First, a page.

In the national debate over our nation’s deficit, there are certain undeniable truths — the country is digging itself deeper into debt and something must be done.
Both parties have presented their budgets to help the country regain a fiscal footing. With such an important issue impacting people differently based on their income and economic standing in this country, it’s not surprising that both budgets tend to be less for every person but targeted to benefit the main base of their own party.
Critics and Wall Street hate Obama’s budget plan and see it as raising taxes unnecessarily on the wealthy and discouraging the growth of businesses, aka job creators. On the other hand, Paul Ryan’s latest budget incarnation differs little from his 2011 presentation where his path to fiscal responsibility meant having the federal government turn its back on sustaining a basic quality of life for all Americans by cutting deeply into social services that keep many of today’s working class families afloat, especially Latinos.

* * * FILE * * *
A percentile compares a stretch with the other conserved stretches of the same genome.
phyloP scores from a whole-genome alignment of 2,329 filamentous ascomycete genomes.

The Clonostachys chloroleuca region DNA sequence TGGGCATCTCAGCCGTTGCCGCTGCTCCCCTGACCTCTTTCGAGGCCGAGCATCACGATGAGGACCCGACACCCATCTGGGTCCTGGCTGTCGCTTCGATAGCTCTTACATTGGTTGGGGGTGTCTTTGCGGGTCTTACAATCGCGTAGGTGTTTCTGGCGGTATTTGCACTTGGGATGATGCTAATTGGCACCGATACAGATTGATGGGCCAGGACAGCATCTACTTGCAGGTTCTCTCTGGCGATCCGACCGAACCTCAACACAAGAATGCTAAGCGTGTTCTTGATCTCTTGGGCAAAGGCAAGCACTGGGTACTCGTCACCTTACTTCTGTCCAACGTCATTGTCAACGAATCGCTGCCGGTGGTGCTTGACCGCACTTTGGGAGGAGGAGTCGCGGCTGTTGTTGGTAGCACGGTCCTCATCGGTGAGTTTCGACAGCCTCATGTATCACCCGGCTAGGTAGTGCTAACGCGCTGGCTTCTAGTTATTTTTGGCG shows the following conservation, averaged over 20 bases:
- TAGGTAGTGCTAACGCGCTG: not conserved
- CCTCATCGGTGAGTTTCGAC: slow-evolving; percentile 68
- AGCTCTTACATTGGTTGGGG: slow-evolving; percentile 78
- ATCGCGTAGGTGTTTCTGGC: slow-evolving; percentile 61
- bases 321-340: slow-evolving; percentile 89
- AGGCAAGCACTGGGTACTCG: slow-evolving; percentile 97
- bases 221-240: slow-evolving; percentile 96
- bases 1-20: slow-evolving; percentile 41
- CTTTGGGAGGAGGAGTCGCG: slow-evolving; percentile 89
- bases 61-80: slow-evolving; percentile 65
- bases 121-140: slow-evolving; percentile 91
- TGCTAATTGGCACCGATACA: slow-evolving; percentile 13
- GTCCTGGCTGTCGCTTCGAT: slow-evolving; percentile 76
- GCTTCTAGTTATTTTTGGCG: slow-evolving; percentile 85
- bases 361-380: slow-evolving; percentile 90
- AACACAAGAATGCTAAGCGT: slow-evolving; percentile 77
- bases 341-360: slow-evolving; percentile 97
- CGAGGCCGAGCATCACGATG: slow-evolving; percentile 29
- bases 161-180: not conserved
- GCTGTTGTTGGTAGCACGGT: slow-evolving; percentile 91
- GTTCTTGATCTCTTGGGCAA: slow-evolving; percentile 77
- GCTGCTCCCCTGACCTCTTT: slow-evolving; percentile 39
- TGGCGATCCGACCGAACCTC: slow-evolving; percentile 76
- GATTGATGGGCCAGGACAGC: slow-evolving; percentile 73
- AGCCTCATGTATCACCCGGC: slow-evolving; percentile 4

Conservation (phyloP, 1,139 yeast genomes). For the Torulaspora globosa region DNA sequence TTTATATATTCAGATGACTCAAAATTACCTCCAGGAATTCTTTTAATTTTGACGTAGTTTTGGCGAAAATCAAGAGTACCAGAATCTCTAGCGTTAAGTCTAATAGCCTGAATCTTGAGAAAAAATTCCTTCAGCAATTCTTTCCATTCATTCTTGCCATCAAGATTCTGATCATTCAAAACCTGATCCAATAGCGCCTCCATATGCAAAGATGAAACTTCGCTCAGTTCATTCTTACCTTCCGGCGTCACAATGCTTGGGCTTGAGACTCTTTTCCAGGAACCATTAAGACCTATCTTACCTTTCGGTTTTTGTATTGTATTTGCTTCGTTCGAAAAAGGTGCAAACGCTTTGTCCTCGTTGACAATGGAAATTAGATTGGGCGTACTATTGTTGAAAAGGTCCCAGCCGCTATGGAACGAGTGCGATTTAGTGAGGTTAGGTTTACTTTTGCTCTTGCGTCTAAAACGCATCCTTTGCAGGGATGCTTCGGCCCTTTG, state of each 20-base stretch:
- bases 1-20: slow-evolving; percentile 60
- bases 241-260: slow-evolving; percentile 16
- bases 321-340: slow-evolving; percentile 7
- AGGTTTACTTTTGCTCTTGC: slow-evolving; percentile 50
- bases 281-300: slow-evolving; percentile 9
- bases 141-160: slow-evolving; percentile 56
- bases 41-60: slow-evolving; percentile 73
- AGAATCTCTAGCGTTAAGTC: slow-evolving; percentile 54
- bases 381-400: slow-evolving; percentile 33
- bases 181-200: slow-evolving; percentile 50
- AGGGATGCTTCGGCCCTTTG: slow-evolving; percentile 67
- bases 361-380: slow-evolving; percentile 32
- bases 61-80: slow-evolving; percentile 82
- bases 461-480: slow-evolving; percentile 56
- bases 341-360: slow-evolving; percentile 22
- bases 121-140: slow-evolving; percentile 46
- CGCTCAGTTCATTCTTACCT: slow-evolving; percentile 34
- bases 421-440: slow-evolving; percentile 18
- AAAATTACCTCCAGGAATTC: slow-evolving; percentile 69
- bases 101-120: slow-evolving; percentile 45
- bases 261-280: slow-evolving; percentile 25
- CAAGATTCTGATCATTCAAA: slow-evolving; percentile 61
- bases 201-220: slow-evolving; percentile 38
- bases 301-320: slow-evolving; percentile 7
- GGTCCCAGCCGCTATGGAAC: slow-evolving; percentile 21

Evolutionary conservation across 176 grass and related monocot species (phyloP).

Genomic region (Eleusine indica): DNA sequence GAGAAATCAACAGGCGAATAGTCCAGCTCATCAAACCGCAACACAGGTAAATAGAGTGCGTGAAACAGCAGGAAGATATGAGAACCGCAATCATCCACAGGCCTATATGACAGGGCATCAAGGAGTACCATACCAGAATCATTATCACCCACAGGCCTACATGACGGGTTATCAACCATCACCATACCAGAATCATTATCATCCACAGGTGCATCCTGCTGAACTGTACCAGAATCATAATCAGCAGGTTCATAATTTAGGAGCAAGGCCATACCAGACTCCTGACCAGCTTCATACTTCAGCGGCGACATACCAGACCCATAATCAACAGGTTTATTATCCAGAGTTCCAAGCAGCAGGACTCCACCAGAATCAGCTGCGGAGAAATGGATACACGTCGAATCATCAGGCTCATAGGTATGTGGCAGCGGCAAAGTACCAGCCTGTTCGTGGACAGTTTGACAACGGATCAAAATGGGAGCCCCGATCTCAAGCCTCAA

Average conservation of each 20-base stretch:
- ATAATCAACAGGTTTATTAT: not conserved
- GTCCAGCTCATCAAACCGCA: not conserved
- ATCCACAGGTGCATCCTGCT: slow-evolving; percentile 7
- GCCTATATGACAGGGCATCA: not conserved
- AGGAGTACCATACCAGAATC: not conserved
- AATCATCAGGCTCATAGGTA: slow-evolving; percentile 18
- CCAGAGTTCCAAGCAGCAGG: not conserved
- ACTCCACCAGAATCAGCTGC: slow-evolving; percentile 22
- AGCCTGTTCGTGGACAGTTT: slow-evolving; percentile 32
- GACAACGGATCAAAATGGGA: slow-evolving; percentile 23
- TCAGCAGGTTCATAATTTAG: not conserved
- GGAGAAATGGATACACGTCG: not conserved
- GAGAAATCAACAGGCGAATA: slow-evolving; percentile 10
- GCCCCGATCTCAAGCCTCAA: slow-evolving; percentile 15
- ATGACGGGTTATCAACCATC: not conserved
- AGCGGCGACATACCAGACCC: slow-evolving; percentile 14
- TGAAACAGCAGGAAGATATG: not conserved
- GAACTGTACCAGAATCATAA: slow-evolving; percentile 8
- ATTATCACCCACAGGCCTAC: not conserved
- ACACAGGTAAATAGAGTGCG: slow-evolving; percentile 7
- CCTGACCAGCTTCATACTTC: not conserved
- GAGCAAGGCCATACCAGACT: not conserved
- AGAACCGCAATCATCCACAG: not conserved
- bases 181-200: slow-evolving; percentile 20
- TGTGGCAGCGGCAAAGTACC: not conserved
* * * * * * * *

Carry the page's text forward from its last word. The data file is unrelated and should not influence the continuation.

In the following Guest Voz, Melissa Boteach, director of the project “Half in Ten: The Campaign to Cut Poverty in Half in Ten Years,” explains how the Ryan budget would do little to help Latino families and actually lays the foundation for creating an economic apocalypse for Latinos and all working class families.This article was originally published in LatinaLista.